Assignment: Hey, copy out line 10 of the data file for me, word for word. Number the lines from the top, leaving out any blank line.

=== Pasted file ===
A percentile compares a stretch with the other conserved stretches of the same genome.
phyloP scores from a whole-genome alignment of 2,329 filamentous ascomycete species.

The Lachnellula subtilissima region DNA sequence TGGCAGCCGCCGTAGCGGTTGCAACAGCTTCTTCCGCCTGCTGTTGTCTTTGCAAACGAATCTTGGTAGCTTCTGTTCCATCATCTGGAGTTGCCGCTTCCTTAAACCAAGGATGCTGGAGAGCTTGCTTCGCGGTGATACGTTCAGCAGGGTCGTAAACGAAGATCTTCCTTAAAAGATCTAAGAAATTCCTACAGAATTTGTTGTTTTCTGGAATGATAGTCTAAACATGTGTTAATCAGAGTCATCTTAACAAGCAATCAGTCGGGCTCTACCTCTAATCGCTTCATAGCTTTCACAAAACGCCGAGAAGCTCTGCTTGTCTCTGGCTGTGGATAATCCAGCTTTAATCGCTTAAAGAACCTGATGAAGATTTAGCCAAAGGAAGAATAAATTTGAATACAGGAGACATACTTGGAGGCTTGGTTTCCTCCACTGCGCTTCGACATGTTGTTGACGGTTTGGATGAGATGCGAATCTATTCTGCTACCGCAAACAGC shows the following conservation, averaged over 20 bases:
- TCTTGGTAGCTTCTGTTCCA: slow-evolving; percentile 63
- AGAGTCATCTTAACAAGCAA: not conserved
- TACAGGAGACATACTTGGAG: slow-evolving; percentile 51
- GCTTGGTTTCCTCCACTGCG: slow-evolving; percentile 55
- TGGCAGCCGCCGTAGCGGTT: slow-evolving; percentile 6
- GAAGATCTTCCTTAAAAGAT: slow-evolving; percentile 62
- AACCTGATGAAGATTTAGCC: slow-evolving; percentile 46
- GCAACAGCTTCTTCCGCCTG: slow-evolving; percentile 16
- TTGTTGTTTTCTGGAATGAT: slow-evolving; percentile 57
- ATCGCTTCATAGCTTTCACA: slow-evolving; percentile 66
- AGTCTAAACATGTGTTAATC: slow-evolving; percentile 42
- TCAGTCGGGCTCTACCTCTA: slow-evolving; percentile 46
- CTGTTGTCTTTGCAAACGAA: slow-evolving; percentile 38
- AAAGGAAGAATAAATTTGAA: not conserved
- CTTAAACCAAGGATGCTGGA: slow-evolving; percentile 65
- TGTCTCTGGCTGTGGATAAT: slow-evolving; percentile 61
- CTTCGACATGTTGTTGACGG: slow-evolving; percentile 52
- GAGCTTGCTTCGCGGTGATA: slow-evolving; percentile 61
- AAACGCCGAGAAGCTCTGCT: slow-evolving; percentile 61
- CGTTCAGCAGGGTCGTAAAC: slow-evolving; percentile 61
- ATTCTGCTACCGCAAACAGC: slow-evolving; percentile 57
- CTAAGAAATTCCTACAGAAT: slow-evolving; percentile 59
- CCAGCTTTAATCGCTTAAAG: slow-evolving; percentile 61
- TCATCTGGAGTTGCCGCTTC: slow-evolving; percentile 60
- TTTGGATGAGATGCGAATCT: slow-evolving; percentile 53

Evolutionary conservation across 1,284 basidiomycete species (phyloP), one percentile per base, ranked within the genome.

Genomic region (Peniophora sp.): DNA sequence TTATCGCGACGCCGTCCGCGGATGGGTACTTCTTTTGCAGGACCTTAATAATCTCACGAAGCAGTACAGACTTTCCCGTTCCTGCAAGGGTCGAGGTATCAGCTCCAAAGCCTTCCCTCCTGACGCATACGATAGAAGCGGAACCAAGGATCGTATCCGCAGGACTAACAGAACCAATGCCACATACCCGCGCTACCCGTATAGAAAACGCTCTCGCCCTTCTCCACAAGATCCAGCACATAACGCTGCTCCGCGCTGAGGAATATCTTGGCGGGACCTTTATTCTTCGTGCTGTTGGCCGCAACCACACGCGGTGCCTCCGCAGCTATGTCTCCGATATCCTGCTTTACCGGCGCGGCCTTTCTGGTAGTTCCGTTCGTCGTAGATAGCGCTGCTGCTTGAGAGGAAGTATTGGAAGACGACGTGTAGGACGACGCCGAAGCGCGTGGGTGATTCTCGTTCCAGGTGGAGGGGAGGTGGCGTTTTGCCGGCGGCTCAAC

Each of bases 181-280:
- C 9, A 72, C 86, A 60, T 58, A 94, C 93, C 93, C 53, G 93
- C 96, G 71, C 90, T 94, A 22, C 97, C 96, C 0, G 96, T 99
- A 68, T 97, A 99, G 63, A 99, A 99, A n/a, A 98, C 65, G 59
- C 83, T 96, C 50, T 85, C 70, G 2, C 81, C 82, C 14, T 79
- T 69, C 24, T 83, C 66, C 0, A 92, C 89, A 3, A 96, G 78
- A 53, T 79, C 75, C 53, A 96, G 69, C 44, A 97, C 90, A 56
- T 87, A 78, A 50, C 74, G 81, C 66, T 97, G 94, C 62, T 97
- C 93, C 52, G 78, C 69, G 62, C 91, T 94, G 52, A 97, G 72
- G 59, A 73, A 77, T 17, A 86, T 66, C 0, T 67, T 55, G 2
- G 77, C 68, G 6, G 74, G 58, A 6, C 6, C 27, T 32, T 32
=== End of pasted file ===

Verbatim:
- AACCTGATGAAGATTTAGCC: slow-evolving; percentile 46